Some mild spoilers of the first film follow immediately.
I recently re-watched Zombieland (2009) and this movie basically picks up where that one left off except, as narrated by “Columbus,” some years later, presumably ten. The family of “Tallahassee” (Woody Harrelson), “Columbus” (Jesse Eisenberg), “Wichita” (Emma Stone) and “Little Rock” (Abigail Breslin) are still together after all these years. As the opening credits roll, they take up residence in the abandoned White House.
Columbus and Wichita are still paired off, and Tallahassee has taken a paternal interest in Little Rock, who has grown into a young woman and is now quite restless as a result. Little Rock’s annoyance at being treated like a “little girl” and a miscalculation by Columbus in his relationship with Wichita creates an event that propels the plot of the rest of the movie.
When our family leaves the White House and begins traveling again, they have to avoid a new breed of zombies, which Columbus names the T-800. These zombies are stronger, faster and more deadly than other zombies our troupe has encountered before. Incidentally, Columbus has classified the zombies they’ve come across into groups. So, now the zombie types have names to go along with Columbus’ rules.
The problem here is the way the script develops is somewhat redundant of the first film. Some very similar events happen; so if you’ve seen the first film, you might be getting a little bored as to how things progress. However, other events happen just new enough to keep you mildly interested.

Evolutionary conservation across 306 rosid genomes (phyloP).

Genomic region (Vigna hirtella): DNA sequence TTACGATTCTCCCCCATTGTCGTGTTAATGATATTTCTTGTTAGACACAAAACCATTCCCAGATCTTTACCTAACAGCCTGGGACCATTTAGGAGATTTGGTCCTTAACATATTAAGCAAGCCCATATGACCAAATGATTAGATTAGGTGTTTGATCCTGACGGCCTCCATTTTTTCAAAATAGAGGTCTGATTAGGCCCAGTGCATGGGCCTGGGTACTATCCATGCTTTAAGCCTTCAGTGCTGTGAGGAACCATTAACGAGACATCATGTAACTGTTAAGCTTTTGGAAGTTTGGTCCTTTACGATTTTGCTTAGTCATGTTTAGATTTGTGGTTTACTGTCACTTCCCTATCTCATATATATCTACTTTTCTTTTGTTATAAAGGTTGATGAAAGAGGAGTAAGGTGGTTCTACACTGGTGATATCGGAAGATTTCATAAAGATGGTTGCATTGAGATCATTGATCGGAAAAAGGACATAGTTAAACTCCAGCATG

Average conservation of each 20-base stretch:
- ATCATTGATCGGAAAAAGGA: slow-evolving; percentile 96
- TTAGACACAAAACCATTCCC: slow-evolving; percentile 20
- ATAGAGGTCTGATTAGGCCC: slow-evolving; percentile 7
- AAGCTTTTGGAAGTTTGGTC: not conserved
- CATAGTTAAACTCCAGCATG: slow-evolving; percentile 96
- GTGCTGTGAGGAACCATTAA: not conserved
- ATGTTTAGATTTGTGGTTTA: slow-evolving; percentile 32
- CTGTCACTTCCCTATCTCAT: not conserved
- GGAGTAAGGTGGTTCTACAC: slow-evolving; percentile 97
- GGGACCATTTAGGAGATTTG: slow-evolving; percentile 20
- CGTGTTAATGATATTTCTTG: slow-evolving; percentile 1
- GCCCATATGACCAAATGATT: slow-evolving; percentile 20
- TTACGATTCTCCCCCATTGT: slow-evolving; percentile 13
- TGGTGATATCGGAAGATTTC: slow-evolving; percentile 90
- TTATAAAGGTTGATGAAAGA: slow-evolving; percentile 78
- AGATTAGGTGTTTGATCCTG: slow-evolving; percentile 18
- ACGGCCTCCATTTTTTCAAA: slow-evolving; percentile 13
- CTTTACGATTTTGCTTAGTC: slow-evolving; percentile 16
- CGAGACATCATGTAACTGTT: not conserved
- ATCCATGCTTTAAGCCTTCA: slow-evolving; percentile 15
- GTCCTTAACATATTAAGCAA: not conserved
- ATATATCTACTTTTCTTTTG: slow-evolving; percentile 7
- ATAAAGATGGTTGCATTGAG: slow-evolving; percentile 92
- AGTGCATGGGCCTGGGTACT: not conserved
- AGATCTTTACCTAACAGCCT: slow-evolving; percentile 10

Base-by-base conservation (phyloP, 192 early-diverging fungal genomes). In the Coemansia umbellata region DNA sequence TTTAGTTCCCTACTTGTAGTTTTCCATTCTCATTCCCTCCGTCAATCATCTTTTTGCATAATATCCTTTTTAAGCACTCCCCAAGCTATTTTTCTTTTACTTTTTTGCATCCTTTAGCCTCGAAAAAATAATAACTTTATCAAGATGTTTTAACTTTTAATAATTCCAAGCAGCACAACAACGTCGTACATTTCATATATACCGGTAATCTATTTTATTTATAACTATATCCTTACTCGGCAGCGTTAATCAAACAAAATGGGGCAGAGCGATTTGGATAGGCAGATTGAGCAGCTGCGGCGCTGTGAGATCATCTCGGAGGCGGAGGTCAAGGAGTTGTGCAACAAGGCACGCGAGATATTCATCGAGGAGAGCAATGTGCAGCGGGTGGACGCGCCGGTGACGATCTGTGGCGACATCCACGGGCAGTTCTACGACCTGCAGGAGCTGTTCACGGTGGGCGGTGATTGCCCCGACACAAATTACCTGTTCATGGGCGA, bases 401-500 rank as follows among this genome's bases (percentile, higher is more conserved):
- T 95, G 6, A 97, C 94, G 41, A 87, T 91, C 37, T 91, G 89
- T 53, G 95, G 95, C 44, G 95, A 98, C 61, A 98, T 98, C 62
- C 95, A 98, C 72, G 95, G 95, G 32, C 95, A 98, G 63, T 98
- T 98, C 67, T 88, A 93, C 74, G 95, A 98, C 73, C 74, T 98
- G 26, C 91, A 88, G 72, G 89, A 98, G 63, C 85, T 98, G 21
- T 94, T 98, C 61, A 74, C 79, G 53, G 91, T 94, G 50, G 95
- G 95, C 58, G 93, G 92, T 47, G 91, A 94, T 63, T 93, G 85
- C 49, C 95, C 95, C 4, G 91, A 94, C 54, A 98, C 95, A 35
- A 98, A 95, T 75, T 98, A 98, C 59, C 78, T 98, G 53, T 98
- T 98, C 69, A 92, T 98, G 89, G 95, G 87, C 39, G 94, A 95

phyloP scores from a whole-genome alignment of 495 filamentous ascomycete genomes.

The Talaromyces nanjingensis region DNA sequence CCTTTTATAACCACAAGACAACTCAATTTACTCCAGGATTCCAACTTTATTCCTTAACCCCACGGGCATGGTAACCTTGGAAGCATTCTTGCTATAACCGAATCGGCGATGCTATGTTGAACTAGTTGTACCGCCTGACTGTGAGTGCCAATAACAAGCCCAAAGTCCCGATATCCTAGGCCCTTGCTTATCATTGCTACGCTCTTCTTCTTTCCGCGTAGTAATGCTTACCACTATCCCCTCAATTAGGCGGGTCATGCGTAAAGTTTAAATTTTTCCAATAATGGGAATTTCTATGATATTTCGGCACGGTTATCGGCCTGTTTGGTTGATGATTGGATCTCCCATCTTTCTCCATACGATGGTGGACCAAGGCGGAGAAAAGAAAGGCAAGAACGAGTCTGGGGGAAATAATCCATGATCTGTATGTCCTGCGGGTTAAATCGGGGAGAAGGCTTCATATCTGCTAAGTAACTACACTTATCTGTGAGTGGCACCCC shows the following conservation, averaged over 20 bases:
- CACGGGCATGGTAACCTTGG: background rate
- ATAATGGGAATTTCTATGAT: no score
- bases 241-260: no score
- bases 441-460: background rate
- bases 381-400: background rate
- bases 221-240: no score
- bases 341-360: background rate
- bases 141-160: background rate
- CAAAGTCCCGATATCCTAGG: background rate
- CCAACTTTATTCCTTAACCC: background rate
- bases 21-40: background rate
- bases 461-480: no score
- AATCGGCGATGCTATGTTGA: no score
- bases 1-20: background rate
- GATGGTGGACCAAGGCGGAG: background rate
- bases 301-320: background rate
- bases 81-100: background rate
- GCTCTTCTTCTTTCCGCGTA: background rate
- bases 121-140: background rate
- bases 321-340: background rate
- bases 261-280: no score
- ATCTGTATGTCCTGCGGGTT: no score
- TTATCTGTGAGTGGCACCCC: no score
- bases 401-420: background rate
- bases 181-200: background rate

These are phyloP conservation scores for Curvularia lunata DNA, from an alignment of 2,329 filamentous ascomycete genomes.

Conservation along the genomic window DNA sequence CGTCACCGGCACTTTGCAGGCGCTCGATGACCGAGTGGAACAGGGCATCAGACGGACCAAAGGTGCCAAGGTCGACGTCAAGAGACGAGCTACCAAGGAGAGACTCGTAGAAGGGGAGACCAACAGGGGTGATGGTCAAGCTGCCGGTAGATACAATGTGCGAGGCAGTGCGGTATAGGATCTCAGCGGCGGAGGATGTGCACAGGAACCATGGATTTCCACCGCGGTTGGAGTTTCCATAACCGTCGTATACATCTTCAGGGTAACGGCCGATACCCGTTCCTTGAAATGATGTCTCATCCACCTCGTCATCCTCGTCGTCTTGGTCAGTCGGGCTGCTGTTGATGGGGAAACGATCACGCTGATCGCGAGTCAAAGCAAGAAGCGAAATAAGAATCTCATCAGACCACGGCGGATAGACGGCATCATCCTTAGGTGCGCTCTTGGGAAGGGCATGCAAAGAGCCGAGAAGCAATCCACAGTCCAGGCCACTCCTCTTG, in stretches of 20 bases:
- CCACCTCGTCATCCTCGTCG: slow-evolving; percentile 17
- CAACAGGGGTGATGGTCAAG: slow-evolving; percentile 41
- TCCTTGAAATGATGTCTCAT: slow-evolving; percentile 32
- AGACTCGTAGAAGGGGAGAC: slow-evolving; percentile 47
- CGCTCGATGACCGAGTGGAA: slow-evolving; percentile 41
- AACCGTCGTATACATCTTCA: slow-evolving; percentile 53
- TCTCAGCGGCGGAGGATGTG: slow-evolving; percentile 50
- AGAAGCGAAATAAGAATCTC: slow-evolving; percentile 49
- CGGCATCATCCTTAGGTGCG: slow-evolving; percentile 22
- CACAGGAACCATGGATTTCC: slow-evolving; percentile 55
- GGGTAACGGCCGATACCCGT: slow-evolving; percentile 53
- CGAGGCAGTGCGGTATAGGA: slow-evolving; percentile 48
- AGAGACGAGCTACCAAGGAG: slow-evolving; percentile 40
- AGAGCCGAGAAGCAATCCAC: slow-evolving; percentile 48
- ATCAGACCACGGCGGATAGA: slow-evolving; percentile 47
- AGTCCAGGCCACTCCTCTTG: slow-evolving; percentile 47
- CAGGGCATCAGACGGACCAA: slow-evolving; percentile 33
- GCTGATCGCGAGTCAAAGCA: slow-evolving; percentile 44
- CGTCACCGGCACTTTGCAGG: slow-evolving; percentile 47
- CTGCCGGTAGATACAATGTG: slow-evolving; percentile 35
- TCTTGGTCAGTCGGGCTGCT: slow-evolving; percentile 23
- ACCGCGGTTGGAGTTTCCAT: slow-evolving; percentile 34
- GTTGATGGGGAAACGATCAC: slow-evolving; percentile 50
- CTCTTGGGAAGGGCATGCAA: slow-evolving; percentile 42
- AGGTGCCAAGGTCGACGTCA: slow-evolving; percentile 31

While the script may be lacking, the performances are not. The characters are familiar, but the acting is fresh and delightful. There are also some new characters that we meet along the way, beginning with the daft blonde we saw in the trailer, Zoey Deutch as Madison, and an equally cliche free spirit named Berkeley (Avan Jogia).
The saving grace of the script is that it’s incredibly self-aware, and that brings enough humor to carry us through the entire film. This includes performances by “guest stars” (my phrase) Rosario Dawson, Luke Wilson and Thomas Middleditch.
If you’ve seen the first film, you’ll enjoy the second one. Although I’ve listed it as a prerequisite, it’s not absolutely necessary to view it before viewing Zombieland: Double Tap. There’s enough exposition in Columbus’ narration that you’ll be able to follow along just fine.
I found Zombieland: Double Tap to be mildly humorous, but other people in the audience were laughing out loud, and I can understand why. There’s a mid-credits scene you should stay for and a post-credits scene you can catch at home whenever you get around to watching it there.
Red Band Trailer: